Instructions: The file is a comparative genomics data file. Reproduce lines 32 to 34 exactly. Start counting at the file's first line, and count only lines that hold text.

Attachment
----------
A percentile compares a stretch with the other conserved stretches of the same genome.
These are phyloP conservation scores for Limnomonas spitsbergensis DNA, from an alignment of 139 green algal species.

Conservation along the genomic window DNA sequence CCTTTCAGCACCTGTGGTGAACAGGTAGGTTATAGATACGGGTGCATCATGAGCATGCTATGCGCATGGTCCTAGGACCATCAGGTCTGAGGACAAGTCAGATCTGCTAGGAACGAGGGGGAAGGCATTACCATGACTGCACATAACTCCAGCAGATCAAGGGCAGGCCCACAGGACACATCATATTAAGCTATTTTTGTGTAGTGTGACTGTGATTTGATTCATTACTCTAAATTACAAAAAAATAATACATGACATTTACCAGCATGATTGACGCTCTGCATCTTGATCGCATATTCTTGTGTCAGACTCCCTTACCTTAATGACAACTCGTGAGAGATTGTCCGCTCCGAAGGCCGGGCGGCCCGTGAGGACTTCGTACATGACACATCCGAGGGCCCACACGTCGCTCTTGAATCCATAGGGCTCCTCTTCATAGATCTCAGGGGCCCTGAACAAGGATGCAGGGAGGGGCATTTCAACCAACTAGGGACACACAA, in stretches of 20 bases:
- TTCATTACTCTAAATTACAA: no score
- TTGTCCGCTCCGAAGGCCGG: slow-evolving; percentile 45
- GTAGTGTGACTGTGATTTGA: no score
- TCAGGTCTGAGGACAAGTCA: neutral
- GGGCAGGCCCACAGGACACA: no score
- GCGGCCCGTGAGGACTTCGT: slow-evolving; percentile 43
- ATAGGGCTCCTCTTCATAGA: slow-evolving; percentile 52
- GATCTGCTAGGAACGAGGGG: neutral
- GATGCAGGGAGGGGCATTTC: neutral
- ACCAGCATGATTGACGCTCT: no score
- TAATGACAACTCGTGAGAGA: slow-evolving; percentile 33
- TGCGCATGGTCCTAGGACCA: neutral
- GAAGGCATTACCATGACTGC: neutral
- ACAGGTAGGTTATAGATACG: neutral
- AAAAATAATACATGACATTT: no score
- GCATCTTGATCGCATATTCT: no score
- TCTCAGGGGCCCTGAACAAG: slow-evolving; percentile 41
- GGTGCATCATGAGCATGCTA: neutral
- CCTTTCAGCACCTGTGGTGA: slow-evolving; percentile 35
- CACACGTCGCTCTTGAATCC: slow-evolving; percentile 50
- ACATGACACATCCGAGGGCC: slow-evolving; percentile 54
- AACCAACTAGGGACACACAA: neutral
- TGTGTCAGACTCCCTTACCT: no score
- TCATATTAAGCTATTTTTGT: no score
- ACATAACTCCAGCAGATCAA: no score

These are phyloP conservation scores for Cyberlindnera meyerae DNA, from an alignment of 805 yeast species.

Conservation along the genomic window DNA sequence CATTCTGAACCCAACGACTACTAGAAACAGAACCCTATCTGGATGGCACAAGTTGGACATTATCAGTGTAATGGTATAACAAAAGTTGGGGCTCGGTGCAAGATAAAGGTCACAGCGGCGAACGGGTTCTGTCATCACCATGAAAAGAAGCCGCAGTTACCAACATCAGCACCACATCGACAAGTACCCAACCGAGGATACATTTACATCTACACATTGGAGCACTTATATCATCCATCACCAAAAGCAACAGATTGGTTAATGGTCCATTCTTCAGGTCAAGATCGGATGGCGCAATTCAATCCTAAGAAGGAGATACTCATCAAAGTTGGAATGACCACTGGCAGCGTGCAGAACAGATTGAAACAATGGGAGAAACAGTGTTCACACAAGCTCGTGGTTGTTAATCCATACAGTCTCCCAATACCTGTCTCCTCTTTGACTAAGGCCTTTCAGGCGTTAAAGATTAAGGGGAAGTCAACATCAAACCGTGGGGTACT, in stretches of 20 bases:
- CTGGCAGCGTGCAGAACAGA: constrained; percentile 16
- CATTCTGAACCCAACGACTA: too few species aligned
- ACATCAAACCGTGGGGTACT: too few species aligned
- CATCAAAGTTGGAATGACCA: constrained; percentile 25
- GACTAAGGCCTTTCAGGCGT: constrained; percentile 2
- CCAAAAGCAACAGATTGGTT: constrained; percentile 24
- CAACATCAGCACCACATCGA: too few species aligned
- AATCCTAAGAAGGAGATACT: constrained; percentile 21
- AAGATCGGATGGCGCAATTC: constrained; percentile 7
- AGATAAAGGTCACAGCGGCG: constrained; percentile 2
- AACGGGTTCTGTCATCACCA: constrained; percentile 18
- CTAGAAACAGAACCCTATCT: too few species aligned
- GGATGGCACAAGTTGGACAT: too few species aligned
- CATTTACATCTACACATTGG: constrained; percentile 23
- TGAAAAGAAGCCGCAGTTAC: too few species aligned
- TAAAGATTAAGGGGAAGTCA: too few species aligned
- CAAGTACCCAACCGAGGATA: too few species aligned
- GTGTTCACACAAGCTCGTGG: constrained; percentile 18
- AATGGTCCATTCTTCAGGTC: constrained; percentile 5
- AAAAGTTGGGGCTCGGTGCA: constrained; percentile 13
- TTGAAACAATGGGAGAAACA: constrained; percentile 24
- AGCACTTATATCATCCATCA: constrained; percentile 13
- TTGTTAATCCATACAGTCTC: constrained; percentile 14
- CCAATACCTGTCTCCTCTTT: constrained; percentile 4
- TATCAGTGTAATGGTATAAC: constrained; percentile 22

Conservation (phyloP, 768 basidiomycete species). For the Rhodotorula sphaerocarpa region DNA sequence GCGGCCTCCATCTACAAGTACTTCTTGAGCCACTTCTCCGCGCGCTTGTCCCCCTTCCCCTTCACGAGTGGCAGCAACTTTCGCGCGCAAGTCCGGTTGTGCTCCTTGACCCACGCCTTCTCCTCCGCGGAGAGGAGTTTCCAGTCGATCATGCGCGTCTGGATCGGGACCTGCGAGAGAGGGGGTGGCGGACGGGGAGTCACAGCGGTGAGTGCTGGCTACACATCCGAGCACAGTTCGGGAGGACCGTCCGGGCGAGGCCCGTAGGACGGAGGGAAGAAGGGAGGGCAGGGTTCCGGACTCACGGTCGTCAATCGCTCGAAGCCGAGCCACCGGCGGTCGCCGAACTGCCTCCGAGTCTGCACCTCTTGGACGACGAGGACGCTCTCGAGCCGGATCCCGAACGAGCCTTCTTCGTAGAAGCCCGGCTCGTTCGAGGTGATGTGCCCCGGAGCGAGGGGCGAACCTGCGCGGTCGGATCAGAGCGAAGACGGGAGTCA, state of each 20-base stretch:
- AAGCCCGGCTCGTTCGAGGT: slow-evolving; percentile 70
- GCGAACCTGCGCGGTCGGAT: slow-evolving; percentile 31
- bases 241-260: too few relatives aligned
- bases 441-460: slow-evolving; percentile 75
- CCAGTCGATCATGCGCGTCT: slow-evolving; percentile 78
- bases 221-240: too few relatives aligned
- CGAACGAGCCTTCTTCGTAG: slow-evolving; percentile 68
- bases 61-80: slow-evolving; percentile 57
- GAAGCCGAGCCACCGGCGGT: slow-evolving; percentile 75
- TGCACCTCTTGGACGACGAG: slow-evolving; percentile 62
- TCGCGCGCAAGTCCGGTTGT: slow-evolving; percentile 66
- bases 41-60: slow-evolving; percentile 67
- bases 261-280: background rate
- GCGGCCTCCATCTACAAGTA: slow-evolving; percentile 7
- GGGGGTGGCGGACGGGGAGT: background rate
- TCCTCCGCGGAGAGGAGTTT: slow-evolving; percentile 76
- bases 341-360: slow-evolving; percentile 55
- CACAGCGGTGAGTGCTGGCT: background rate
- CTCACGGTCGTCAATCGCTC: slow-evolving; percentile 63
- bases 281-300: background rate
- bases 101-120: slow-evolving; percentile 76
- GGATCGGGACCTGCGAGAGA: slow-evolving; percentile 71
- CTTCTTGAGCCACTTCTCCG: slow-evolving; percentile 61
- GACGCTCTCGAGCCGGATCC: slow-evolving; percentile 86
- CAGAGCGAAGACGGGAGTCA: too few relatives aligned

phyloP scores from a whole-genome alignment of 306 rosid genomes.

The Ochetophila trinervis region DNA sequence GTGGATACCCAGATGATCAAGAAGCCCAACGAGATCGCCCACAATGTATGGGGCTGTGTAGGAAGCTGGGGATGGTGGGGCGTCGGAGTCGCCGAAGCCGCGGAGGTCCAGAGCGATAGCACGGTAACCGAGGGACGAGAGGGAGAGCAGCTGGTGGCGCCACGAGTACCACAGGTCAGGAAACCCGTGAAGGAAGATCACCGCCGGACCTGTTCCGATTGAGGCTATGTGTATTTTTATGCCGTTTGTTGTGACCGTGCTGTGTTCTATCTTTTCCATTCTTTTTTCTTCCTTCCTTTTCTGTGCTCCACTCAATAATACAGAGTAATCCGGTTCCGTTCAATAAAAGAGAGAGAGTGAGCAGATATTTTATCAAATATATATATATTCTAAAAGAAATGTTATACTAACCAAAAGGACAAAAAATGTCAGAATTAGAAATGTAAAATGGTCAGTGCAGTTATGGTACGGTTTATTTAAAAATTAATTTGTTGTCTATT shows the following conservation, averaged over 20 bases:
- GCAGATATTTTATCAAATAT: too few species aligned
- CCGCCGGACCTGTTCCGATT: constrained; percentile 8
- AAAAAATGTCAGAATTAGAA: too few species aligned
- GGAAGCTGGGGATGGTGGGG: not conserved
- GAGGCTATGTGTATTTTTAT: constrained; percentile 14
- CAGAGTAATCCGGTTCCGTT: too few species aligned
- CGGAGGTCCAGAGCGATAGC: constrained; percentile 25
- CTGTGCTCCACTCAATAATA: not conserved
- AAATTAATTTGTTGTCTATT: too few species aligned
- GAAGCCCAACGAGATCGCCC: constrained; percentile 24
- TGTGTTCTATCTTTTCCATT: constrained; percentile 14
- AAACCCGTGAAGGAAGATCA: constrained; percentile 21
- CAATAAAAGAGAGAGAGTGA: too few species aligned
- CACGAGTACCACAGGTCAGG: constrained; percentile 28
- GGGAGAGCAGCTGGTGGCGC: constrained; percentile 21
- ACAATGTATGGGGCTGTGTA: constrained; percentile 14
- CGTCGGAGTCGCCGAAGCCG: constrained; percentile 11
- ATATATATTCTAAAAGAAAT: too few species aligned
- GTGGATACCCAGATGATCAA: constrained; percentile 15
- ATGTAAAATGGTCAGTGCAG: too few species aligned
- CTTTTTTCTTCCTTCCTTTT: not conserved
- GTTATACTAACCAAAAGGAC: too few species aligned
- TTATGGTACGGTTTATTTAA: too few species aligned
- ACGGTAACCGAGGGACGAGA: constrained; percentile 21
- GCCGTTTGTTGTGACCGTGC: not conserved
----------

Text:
- CATTCTGAACCCAACGACTA: too few species aligned
- ACATCAAACCGTGGGGTACT: too few species aligned
- CATCAAAGTTGGAATGACCA: constrained; percentile 25